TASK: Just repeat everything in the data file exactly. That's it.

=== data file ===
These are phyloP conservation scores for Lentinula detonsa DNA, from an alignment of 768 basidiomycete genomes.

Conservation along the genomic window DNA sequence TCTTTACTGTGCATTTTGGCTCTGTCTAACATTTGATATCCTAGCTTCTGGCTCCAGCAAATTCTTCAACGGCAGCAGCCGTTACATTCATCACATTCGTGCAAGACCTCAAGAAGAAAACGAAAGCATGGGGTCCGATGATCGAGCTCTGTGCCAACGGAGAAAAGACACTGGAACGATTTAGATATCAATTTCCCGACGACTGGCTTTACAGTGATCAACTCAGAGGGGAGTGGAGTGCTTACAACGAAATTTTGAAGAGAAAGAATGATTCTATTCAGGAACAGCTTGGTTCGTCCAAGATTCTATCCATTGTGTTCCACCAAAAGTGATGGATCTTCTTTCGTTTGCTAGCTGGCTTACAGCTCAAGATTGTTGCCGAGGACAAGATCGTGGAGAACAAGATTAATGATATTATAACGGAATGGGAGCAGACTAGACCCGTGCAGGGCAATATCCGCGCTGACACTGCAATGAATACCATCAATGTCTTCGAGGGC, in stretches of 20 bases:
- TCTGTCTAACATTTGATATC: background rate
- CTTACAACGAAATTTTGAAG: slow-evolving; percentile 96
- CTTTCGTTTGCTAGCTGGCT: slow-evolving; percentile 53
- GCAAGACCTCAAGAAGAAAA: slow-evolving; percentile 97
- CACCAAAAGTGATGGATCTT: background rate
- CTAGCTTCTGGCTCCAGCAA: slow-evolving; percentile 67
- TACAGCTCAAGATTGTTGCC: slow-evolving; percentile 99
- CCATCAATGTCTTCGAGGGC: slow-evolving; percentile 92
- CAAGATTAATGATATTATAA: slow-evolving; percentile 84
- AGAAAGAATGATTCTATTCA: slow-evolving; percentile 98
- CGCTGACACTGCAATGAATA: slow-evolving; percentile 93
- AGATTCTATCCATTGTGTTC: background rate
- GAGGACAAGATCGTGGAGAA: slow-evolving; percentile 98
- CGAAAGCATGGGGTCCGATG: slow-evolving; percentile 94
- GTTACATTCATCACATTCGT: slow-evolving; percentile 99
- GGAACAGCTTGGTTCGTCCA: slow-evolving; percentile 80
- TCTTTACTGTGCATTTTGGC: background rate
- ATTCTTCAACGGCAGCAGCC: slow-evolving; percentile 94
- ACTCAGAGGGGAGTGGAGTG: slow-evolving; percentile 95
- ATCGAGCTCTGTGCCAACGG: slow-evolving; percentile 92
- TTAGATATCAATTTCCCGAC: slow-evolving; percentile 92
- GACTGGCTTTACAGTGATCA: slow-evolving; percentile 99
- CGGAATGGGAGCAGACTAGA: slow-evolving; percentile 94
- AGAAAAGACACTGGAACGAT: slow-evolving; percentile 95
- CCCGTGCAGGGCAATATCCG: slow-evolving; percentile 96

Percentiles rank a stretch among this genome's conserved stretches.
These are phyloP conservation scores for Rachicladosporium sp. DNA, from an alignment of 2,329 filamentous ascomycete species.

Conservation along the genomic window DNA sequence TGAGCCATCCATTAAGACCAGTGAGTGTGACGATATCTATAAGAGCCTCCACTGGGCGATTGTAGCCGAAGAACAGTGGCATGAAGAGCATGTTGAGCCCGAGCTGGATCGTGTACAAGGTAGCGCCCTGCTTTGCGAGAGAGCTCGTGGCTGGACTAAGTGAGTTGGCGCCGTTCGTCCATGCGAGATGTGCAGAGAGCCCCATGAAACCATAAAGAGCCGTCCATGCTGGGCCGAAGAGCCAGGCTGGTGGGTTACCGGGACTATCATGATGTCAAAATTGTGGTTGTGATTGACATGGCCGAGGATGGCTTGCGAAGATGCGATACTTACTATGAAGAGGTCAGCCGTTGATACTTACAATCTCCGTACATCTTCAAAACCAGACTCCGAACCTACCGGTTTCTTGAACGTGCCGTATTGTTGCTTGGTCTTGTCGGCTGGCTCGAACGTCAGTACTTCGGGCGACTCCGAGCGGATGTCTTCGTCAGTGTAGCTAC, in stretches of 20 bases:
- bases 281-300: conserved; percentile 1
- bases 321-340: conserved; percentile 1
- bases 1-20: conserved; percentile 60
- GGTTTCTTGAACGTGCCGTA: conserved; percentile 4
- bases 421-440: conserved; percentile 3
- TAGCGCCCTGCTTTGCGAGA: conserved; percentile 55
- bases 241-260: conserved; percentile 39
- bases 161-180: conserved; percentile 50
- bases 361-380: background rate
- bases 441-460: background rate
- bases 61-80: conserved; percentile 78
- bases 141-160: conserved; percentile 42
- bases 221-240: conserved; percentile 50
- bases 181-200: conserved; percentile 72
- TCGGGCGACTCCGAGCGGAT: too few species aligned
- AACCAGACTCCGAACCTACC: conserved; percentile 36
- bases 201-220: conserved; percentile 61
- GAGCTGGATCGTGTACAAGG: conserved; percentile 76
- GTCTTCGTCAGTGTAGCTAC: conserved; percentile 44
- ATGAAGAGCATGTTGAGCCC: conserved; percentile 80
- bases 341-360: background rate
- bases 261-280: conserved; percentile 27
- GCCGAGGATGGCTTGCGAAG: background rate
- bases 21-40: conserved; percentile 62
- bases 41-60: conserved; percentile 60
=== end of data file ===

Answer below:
These are phyloP conservation scores for Lentinula detonsa DNA, from an alignment of 768 basidiomycete genomes.

Conservation along the genomic window DNA sequence TCTTTACTGTGCATTTTGGCTCTGTCTAACATTTGATATCCTAGCTTCTGGCTCCAGCAAATTCTTCAACGGCAGCAGCCGTTACATTCATCACATTCGTGCAAGACCTCAAGAAGAAAACGAAAGCATGGGGTCCGATGATCGAGCTCTGTGCCAACGGAGAAAAGACACTGGAACGATTTAGATATCAATTTCCCGACGACTGGCTTTACAGTGATCAACTCAGAGGGGAGTGGAGTGCTTACAACGAAATTTTGAAGAGAAAGAATGATTCTATTCAGGAACAGCTTGGTTCGTCCAAGATTCTATCCATTGTGTTCCACCAAAAGTGATGGATCTTCTTTCGTTTGCTAGCTGGCTTACAGCTCAAGATTGTTGCCGAGGACAAGATCGTGGAGAACAAGATTAATGATATTATAACGGAATGGGAGCAGACTAGACCCGTGCAGGGCAATATCCGCGCTGACACTGCAATGAATACCATCAATGTCTTCGAGGGC, in stretches of 20 bases:
- TCTGTCTAACATTTGATATC: background rate
- CTTACAACGAAATTTTGAAG: slow-evolving; percentile 96
- CTTTCGTTTGCTAGCTGGCT: slow-evolving; percentile 53
- GCAAGACCTCAAGAAGAAAA: slow-evolving; percentile 97
- CACCAAAAGTGATGGATCTT: background rate
- CTAGCTTCTGGCTCCAGCAA: slow-evolving; percentile 67
- TACAGCTCAAGATTGTTGCC: slow-evolving; percentile 99
- CCATCAATGTCTTCGAGGGC: slow-evolving; percentile 92
- CAAGATTAATGATATTATAA: slow-evolving; percentile 84
- AGAAAGAATGATTCTATTCA: slow-evolving; percentile 98
- CGCTGACACTGCAATGAATA: slow-evolving; percentile 93
- AGATTCTATCCATTGTGTTC: background rate
- GAGGACAAGATCGTGGAGAA: slow-evolving; percentile 98
- CGAAAGCATGGGGTCCGATG: slow-evolving; percentile 94
- GTTACATTCATCACATTCGT: slow-evolving; percentile 99
- GGAACAGCTTGGTTCGTCCA: slow-evolving; percentile 80
- TCTTTACTGTGCATTTTGGC: background rate
- ATTCTTCAACGGCAGCAGCC: slow-evolving; percentile 94
- ACTCAGAGGGGAGTGGAGTG: slow-evolving; percentile 95
- ATCGAGCTCTGTGCCAACGG: slow-evolving; percentile 92
- TTAGATATCAATTTCCCGAC: slow-evolving; percentile 92
- GACTGGCTTTACAGTGATCA: slow-evolving; percentile 99
- CGGAATGGGAGCAGACTAGA: slow-evolving; percentile 94
- AGAAAAGACACTGGAACGAT: slow-evolving; percentile 95
- CCCGTGCAGGGCAATATCCG: slow-evolving; percentile 96

Percentiles rank a stretch among this genome's conserved stretches.
These are phyloP conservation scores for Rachicladosporium sp. DNA, from an alignment of 2,329 filamentous ascomycete species.

Conservation along the genomic window DNA sequence TGAGCCATCCATTAAGACCAGTGAGTGTGACGATATCTATAAGAGCCTCCACTGGGCGATTGTAGCCGAAGAACAGTGGCATGAAGAGCATGTTGAGCCCGAGCTGGATCGTGTACAAGGTAGCGCCCTGCTTTGCGAGAGAGCTCGTGGCTGGACTAAGTGAGTTGGCGCCGTTCGTCCATGCGAGATGTGCAGAGAGCCCCATGAAACCATAAAGAGCCGTCCATGCTGGGCCGAAGAGCCAGGCTGGTGGGTTACCGGGACTATCATGATGTCAAAATTGTGGTTGTGATTGACATGGCCGAGGATGGCTTGCGAAGATGCGATACTTACTATGAAGAGGTCAGCCGTTGATACTTACAATCTCCGTACATCTTCAAAACCAGACTCCGAACCTACCGGTTTCTTGAACGTGCCGTATTGTTGCTTGGTCTTGTCGGCTGGCTCGAACGTCAGTACTTCGGGCGACTCCGAGCGGATGTCTTCGTCAGTGTAGCTAC, in stretches of 20 bases:
- bases 281-300: conserved; percentile 1
- bases 321-340: conserved; percentile 1
- bases 1-20: conserved; percentile 60
- GGTTTCTTGAACGTGCCGTA: conserved; percentile 4
- bases 421-440: conserved; percentile 3
- TAGCGCCCTGCTTTGCGAGA: conserved; percentile 55
- bases 241-260: conserved; percentile 39
- bases 161-180: conserved; percentile 50
- bases 361-380: background rate
- bases 441-460: background rate
- bases 61-80: conserved; percentile 78
- bases 141-160: conserved; percentile 42
- bases 221-240: conserved; percentile 50
- bases 181-200: conserved; percentile 72
- TCGGGCGACTCCGAGCGGAT: too few species aligned
- AACCAGACTCCGAACCTACC: conserved; percentile 36
- bases 201-220: conserved; percentile 61
- GAGCTGGATCGTGTACAAGG: conserved; percentile 76
- GTCTTCGTCAGTGTAGCTAC: conserved; percentile 44
- ATGAAGAGCATGTTGAGCCC: conserved; percentile 80
- bases 341-360: background rate
- bases 261-280: conserved; percentile 27
- GCCGAGGATGGCTTGCGAAG: background rate
- bases 21-40: conserved; percentile 62
- bases 41-60: conserved; percentile 60